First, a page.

Emilio Pucci Resort 2013 by Peter Dundas

The Pucci girl is going on safari for Resort 2013, and bringing with her a classic, sportswear approach to dressing. With nods to late 1960’s era Veruschka and 70’s Lauren Hutton, this wanderlust excursion ventures into the future with new techniques and reworked silhouettes.

Yesteryear’s naive bohemian has yielded to a powerful cosmopolitan spirit. Dundas’ looks are sharp edged and urban cool, yet grounded in the earthy and elemental with colors of military khaki, black, and navy laced with sunflower yellow, lotus, begonia, and hydrangea green.

The Pucci girl’s re-contextualized travel adventure kicks off with Army/Navy issue safari jackets, trousers, and shirtdresses done up in crisp tailored cotton or soft suede. Many pieces are embellished with intricate floral and Asian embroidery motifs, a nod to the 90’s when customizing military surplus finds was all the rage. 

The collection subtly balances masculine and feminine; a gauzy silk caftan in olive khaki is lushly adorned with gold threaded dragon and butterfly embroidery and cinched with a stiff grosgrain weave military belt – an accessory that is applied throughout the wardrobe as a transformative staple. A structured butter colored day dress employs a horizontal lapel-like panel at the waist to add definition and movement around the hip.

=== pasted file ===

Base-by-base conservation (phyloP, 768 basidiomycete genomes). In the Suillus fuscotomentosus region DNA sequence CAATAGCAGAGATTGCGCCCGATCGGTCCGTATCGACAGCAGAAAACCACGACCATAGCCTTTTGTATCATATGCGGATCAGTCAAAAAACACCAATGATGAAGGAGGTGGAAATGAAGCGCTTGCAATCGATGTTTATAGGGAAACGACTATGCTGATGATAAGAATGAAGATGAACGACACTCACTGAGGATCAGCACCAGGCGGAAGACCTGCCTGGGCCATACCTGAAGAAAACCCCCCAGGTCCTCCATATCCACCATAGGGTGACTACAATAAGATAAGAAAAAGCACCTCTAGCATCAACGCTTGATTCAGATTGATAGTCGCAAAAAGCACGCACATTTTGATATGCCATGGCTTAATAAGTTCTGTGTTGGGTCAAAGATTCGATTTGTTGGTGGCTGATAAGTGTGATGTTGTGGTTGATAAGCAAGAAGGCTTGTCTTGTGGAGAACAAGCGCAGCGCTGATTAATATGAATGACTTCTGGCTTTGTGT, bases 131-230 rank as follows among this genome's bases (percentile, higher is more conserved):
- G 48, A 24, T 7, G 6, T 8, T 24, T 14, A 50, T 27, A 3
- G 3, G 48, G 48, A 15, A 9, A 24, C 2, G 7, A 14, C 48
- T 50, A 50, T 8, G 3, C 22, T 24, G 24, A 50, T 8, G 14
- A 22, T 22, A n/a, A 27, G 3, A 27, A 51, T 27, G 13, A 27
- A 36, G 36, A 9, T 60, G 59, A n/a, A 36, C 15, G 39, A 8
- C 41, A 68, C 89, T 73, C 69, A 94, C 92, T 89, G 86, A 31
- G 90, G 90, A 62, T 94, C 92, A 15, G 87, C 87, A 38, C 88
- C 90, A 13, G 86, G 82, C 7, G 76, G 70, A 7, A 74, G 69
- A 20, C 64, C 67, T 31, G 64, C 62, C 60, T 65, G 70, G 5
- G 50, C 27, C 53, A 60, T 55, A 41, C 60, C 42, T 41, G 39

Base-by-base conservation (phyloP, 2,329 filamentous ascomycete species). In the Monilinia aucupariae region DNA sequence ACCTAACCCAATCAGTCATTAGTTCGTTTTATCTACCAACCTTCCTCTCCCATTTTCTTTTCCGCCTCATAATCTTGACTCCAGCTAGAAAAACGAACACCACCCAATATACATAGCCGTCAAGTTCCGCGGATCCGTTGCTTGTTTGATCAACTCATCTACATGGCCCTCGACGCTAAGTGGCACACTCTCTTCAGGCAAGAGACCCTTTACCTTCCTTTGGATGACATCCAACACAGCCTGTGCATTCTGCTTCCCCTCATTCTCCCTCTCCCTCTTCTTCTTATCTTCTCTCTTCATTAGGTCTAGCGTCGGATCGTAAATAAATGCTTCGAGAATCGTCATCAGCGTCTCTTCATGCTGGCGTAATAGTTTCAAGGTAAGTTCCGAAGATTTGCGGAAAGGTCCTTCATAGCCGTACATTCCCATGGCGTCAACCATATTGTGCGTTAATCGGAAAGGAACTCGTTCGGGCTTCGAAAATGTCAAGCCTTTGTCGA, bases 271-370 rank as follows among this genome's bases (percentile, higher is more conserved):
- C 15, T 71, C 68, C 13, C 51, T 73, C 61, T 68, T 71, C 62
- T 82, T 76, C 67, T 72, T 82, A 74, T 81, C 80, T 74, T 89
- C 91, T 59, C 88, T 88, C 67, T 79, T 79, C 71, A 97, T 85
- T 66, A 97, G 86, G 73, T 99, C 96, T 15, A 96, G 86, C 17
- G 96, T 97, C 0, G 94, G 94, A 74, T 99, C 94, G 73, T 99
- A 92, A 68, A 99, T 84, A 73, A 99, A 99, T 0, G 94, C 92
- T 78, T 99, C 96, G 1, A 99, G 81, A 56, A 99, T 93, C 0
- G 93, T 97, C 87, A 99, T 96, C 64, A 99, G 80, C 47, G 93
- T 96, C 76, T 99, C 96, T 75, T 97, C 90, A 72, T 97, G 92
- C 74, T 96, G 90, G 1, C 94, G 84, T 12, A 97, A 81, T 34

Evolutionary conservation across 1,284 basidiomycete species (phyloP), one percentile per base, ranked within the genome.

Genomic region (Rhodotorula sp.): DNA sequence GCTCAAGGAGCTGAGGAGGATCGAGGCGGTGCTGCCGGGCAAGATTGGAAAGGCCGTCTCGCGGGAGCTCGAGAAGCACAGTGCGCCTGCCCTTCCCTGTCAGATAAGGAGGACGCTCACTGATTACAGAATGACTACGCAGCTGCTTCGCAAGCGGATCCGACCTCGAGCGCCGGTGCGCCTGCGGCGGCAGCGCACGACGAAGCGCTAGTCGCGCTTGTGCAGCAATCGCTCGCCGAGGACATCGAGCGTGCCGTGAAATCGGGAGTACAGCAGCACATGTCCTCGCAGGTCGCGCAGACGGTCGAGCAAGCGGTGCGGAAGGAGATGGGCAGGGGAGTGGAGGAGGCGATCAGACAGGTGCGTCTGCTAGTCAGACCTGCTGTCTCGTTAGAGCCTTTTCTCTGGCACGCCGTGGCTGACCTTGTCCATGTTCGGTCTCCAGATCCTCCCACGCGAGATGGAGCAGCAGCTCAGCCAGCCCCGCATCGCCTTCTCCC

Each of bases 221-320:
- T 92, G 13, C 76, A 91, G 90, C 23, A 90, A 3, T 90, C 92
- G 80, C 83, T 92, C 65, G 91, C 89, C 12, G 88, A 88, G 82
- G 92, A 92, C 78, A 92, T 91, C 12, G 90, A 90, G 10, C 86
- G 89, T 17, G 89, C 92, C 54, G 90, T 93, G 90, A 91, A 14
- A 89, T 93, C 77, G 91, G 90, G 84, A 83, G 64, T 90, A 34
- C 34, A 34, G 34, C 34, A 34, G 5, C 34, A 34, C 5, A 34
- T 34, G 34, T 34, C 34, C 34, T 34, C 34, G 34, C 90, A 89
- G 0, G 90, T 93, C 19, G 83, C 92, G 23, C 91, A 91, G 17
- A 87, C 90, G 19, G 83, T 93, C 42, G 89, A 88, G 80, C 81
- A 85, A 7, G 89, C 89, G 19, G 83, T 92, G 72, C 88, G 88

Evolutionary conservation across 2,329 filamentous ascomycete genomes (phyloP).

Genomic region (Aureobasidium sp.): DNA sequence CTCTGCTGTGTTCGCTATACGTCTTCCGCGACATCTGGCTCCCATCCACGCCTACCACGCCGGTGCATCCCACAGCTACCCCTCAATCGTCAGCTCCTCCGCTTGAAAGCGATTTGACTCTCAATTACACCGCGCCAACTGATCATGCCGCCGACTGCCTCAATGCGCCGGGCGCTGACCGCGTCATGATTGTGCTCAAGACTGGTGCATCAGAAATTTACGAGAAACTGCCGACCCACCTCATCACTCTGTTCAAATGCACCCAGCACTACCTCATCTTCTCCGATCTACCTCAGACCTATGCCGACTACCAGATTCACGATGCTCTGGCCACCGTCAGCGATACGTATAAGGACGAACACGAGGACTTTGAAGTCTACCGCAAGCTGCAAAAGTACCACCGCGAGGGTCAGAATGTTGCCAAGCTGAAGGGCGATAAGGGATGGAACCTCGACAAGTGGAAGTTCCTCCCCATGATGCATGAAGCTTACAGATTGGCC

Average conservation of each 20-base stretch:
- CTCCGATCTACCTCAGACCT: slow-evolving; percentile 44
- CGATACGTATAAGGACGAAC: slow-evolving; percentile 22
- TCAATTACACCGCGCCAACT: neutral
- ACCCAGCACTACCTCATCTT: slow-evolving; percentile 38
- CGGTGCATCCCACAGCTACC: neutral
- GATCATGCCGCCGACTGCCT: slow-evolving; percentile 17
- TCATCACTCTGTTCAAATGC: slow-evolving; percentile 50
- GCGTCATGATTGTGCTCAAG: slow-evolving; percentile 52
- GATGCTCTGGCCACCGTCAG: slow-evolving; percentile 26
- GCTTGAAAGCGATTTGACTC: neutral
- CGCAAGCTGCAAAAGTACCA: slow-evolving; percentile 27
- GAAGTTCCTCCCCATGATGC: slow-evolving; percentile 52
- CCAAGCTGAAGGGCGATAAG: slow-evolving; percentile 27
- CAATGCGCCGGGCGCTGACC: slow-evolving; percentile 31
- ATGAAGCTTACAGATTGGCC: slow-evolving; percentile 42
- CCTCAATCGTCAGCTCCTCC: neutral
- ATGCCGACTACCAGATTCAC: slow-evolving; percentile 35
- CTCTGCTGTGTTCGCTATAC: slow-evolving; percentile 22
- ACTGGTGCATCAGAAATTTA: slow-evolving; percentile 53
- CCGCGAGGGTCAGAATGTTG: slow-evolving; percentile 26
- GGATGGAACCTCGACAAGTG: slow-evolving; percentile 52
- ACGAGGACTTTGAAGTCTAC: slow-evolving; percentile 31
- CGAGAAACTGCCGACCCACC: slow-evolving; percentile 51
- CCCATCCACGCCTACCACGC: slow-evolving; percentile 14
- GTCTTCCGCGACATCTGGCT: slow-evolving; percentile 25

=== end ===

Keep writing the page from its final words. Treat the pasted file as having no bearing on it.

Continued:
The technical feel of military undergarments appears as fine lingerie netting – obscuring the décolletage behind the keyhole opening of a black silk evening dress or as a camisole tucked under tuxedo jackets, outerwear, and luxuriant pant suits. Dundas implements men’s wear influences with a sportswear-driven mentality, and sensibility for tailored ease. A slick trench coat has been relaxed with oversized lapels and a sash belt. A tuxedo jacket deformalized with its lush hibiscus color.

The idea of camouflage is given an abstract restructure as botanicals that evoke the saturated colors of the Emilio Pucci maison. A magnified, wandering yellow orchid on a silk pyjama, or splashed over a caftan would blend into the most exotic of landscapes.

In the tradition of the house the technique of print is evolved, yet restrained. A body hugging dress in smooth, pliant leather has a paper thin lace applique that simulates the signature swirls of the Emilio Pucci archive.

Concepts of animal print and skin textures sidestep the cliché: Embroidered white raffia and platinum bugle beads on a shift tunic dress simulate the texture of crocodile skin. A silk jumpsuit done in a pixelated floral is mixed with crocodile jacquard. A fitted jacket and army skirt in crocodile embossed suede are not what they seem from afar, and to the wearer they are soft, super light and richly textured.